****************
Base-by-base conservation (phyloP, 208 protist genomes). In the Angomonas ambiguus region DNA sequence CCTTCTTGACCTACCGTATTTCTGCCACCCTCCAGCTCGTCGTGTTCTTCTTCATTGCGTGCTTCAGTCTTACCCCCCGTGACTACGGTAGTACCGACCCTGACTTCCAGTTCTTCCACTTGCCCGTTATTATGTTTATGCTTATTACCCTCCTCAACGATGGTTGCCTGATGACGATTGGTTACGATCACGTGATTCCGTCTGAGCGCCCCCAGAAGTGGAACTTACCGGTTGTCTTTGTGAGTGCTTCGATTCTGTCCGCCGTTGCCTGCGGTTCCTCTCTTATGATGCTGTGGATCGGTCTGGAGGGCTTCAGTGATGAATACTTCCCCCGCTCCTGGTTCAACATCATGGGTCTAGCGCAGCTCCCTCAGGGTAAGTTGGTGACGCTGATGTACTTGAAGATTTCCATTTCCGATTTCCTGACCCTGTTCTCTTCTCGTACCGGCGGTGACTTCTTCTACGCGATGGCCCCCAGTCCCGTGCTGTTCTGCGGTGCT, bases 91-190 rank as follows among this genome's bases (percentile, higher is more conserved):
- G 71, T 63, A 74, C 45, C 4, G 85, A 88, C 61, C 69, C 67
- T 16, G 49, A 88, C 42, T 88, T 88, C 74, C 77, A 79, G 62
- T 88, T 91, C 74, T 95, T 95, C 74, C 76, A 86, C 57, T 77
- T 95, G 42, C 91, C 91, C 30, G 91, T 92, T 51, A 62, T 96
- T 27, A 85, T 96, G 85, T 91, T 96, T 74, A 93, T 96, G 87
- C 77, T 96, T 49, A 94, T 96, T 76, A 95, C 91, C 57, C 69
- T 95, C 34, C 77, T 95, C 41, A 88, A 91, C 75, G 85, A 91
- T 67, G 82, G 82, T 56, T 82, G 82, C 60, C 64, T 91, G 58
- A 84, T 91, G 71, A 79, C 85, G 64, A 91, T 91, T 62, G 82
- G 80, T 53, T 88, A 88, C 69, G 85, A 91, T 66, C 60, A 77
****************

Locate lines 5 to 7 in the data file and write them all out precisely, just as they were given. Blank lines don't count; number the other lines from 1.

- T 95, G 42, C 91, C 91, C 30, G 91, T 92, T 51, A 62, T 96
- T 27, A 85, T 96, G 85, T 91, T 96, T 74, A 93, T 96, G 87
- C 77, T 96, T 49, A 94, T 96, T 76, A 95, C 91, C 57, C 69